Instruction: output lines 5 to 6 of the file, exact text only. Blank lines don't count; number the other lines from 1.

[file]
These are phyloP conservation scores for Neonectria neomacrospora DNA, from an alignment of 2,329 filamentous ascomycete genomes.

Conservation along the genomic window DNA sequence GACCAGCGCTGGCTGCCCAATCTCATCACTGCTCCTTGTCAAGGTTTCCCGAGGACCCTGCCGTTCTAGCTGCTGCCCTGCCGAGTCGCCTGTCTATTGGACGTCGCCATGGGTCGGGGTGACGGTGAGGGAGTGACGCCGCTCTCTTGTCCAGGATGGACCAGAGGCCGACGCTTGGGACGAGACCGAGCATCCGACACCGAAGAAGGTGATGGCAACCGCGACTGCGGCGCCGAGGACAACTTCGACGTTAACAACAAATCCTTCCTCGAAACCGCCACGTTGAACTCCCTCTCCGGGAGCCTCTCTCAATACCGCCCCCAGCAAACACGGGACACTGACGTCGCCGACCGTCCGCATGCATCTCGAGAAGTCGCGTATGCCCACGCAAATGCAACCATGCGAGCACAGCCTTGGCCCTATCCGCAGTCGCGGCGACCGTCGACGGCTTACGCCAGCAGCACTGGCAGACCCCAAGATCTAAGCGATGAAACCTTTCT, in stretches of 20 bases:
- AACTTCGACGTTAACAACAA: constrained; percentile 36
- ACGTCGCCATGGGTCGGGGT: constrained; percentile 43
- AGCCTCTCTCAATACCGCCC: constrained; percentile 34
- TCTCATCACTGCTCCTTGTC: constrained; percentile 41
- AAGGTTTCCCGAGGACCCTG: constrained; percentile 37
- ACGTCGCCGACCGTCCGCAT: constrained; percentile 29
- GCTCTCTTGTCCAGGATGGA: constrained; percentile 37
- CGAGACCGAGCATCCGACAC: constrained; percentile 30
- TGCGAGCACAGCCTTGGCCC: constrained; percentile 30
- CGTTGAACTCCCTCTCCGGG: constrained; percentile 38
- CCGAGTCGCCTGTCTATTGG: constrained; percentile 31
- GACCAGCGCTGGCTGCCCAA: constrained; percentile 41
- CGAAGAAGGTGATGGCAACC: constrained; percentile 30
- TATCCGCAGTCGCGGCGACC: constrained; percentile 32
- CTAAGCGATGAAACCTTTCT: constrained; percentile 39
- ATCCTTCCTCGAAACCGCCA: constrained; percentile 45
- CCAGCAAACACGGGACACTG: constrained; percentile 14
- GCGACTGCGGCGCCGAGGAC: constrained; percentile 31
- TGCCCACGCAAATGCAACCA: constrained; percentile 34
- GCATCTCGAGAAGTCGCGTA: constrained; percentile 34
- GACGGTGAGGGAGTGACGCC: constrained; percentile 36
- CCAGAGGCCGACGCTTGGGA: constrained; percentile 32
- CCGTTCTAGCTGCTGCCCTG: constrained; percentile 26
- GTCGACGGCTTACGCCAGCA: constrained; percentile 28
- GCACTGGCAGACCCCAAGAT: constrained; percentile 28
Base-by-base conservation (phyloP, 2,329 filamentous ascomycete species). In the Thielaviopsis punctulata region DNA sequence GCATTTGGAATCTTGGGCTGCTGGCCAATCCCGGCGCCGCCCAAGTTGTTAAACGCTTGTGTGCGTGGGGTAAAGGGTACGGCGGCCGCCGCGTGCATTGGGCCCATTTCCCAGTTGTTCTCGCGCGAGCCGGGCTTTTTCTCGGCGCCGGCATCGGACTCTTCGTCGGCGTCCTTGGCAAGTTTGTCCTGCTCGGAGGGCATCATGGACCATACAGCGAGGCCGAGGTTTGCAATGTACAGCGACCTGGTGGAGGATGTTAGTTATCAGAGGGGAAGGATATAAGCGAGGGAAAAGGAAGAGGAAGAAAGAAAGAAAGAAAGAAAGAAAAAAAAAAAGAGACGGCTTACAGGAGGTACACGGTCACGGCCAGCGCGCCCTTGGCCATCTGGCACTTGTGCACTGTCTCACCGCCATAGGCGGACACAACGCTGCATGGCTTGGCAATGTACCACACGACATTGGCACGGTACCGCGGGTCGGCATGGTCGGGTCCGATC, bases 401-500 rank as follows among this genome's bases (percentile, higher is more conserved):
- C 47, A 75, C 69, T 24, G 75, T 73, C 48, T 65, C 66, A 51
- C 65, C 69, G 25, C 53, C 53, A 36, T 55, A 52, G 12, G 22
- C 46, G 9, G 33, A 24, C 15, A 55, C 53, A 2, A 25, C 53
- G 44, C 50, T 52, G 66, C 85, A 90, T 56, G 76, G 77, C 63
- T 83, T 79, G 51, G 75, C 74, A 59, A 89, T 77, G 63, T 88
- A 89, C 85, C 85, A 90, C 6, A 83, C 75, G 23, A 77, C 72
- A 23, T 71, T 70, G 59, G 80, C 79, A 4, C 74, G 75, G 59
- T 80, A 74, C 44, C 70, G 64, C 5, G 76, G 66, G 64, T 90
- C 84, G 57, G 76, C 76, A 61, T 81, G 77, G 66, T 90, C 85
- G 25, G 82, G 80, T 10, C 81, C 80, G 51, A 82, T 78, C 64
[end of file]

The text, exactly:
- AGCCTCTCTCAATACCGCCC: constrained; percentile 34
- TCTCATCACTGCTCCTTGTC: constrained; percentile 41